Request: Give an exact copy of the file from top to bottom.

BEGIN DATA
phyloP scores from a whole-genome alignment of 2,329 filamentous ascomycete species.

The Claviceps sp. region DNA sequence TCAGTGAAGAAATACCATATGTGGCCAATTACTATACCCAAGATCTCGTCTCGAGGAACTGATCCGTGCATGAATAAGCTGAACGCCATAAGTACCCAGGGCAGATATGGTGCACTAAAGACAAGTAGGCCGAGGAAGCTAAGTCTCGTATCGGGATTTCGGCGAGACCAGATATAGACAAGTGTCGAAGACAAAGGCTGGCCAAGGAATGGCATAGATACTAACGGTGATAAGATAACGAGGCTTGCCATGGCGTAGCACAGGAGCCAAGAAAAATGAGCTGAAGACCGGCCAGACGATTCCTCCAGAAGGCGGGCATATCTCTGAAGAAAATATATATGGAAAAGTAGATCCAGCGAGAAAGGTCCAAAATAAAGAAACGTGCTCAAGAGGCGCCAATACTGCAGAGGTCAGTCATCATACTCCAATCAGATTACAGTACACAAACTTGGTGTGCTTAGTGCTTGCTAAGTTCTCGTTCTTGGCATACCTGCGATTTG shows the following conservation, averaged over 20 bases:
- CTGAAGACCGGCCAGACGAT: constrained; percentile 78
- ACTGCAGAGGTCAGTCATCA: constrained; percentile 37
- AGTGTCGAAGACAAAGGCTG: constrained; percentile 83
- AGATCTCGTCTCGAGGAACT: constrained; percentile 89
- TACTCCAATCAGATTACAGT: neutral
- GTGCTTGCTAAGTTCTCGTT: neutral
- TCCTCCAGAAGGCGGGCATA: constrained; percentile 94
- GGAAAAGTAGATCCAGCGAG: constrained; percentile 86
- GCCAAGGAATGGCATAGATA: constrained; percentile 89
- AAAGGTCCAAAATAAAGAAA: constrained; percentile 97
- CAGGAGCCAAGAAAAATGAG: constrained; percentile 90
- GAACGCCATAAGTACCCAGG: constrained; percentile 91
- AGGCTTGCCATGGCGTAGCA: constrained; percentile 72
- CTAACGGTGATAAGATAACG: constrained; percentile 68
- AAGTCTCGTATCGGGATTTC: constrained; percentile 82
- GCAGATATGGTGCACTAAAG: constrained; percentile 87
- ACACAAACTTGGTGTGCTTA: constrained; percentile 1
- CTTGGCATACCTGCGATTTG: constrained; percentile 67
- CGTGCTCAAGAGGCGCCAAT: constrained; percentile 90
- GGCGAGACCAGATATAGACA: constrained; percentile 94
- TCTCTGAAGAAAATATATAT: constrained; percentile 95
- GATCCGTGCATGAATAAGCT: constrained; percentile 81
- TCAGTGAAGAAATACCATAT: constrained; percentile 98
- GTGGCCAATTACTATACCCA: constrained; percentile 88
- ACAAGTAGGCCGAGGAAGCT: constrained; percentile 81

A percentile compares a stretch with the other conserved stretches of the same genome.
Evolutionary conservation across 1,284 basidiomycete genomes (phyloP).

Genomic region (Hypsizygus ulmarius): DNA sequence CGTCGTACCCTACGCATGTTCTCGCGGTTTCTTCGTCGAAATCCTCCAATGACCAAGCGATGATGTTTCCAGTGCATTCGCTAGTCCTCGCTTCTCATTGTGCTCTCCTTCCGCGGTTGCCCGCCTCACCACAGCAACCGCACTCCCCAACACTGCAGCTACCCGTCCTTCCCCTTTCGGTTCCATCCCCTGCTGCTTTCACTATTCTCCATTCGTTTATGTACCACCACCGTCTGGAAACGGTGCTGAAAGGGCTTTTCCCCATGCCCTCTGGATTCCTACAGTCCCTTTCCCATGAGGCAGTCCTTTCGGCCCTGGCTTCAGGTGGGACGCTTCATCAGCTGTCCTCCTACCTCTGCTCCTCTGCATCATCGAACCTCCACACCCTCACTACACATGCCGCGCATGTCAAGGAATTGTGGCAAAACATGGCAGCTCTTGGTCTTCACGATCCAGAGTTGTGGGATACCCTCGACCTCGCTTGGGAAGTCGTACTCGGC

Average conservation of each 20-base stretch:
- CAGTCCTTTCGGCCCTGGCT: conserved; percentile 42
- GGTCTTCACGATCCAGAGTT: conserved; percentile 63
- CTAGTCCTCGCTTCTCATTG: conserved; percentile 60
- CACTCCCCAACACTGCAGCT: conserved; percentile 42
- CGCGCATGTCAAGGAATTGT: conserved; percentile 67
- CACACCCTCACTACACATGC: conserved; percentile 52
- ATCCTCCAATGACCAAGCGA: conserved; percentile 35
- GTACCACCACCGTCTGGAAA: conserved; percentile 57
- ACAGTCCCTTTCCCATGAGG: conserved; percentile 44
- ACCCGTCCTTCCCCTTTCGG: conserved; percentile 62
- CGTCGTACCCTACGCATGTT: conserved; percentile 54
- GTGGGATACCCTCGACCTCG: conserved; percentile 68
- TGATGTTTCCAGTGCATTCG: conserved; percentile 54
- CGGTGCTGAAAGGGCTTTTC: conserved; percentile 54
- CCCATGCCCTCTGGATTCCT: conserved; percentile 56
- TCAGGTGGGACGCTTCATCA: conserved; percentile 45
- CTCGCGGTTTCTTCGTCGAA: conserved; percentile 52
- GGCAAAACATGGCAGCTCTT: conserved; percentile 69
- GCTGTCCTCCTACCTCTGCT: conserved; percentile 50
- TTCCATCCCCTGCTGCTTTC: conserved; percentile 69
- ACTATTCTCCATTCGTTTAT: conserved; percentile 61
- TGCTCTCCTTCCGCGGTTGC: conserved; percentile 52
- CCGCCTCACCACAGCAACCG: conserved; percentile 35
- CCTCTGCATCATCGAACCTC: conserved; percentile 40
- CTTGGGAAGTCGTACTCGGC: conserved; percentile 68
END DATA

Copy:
phyloP scores from a whole-genome alignment of 2,329 filamentous ascomycete species.

The Claviceps sp. region DNA sequence TCAGTGAAGAAATACCATATGTGGCCAATTACTATACCCAAGATCTCGTCTCGAGGAACTGATCCGTGCATGAATAAGCTGAACGCCATAAGTACCCAGGGCAGATATGGTGCACTAAAGACAAGTAGGCCGAGGAAGCTAAGTCTCGTATCGGGATTTCGGCGAGACCAGATATAGACAAGTGTCGAAGACAAAGGCTGGCCAAGGAATGGCATAGATACTAACGGTGATAAGATAACGAGGCTTGCCATGGCGTAGCACAGGAGCCAAGAAAAATGAGCTGAAGACCGGCCAGACGATTCCTCCAGAAGGCGGGCATATCTCTGAAGAAAATATATATGGAAAAGTAGATCCAGCGAGAAAGGTCCAAAATAAAGAAACGTGCTCAAGAGGCGCCAATACTGCAGAGGTCAGTCATCATACTCCAATCAGATTACAGTACACAAACTTGGTGTGCTTAGTGCTTGCTAAGTTCTCGTTCTTGGCATACCTGCGATTTG shows the following conservation, averaged over 20 bases:
- CTGAAGACCGGCCAGACGAT: constrained; percentile 78
- ACTGCAGAGGTCAGTCATCA: constrained; percentile 37
- AGTGTCGAAGACAAAGGCTG: constrained; percentile 83
- AGATCTCGTCTCGAGGAACT: constrained; percentile 89
- TACTCCAATCAGATTACAGT: neutral
- GTGCTTGCTAAGTTCTCGTT: neutral
- TCCTCCAGAAGGCGGGCATA: constrained; percentile 94
- GGAAAAGTAGATCCAGCGAG: constrained; percentile 86
- GCCAAGGAATGGCATAGATA: constrained; percentile 89
- AAAGGTCCAAAATAAAGAAA: constrained; percentile 97
- CAGGAGCCAAGAAAAATGAG: constrained; percentile 90
- GAACGCCATAAGTACCCAGG: constrained; percentile 91
- AGGCTTGCCATGGCGTAGCA: constrained; percentile 72
- CTAACGGTGATAAGATAACG: constrained; percentile 68
- AAGTCTCGTATCGGGATTTC: constrained; percentile 82
- GCAGATATGGTGCACTAAAG: constrained; percentile 87
- ACACAAACTTGGTGTGCTTA: constrained; percentile 1
- CTTGGCATACCTGCGATTTG: constrained; percentile 67
- CGTGCTCAAGAGGCGCCAAT: constrained; percentile 90
- GGCGAGACCAGATATAGACA: constrained; percentile 94
- TCTCTGAAGAAAATATATAT: constrained; percentile 95
- GATCCGTGCATGAATAAGCT: constrained; percentile 81
- TCAGTGAAGAAATACCATAT: constrained; percentile 98
- GTGGCCAATTACTATACCCA: constrained; percentile 88
- ACAAGTAGGCCGAGGAAGCT: constrained; percentile 81

A percentile compares a stretch with the other conserved stretches of the same genome.
Evolutionary conservation across 1,284 basidiomycete genomes (phyloP).

Genomic region (Hypsizygus ulmarius): DNA sequence CGTCGTACCCTACGCATGTTCTCGCGGTTTCTTCGTCGAAATCCTCCAATGACCAAGCGATGATGTTTCCAGTGCATTCGCTAGTCCTCGCTTCTCATTGTGCTCTCCTTCCGCGGTTGCCCGCCTCACCACAGCAACCGCACTCCCCAACACTGCAGCTACCCGTCCTTCCCCTTTCGGTTCCATCCCCTGCTGCTTTCACTATTCTCCATTCGTTTATGTACCACCACCGTCTGGAAACGGTGCTGAAAGGGCTTTTCCCCATGCCCTCTGGATTCCTACAGTCCCTTTCCCATGAGGCAGTCCTTTCGGCCCTGGCTTCAGGTGGGACGCTTCATCAGCTGTCCTCCTACCTCTGCTCCTCTGCATCATCGAACCTCCACACCCTCACTACACATGCCGCGCATGTCAAGGAATTGTGGCAAAACATGGCAGCTCTTGGTCTTCACGATCCAGAGTTGTGGGATACCCTCGACCTCGCTTGGGAAGTCGTACTCGGC

Average conservation of each 20-base stretch:
- CAGTCCTTTCGGCCCTGGCT: conserved; percentile 42
- GGTCTTCACGATCCAGAGTT: conserved; percentile 63
- CTAGTCCTCGCTTCTCATTG: conserved; percentile 60
- CACTCCCCAACACTGCAGCT: conserved; percentile 42
- CGCGCATGTCAAGGAATTGT: conserved; percentile 67
- CACACCCTCACTACACATGC: conserved; percentile 52
- ATCCTCCAATGACCAAGCGA: conserved; percentile 35
- GTACCACCACCGTCTGGAAA: conserved; percentile 57
- ACAGTCCCTTTCCCATGAGG: conserved; percentile 44
- ACCCGTCCTTCCCCTTTCGG: conserved; percentile 62
- CGTCGTACCCTACGCATGTT: conserved; percentile 54
- GTGGGATACCCTCGACCTCG: conserved; percentile 68
- TGATGTTTCCAGTGCATTCG: conserved; percentile 54
- CGGTGCTGAAAGGGCTTTTC: conserved; percentile 54
- CCCATGCCCTCTGGATTCCT: conserved; percentile 56
- TCAGGTGGGACGCTTCATCA: conserved; percentile 45
- CTCGCGGTTTCTTCGTCGAA: conserved; percentile 52
- GGCAAAACATGGCAGCTCTT: conserved; percentile 69
- GCTGTCCTCCTACCTCTGCT: conserved; percentile 50
- TTCCATCCCCTGCTGCTTTC: conserved; percentile 69
- ACTATTCTCCATTCGTTTAT: conserved; percentile 61
- TGCTCTCCTTCCGCGGTTGC: conserved; percentile 52
- CCGCCTCACCACAGCAACCG: conserved; percentile 35
- CCTCTGCATCATCGAACCTC: conserved; percentile 40
- CTTGGGAAGTCGTACTCGGC: conserved; percentile 68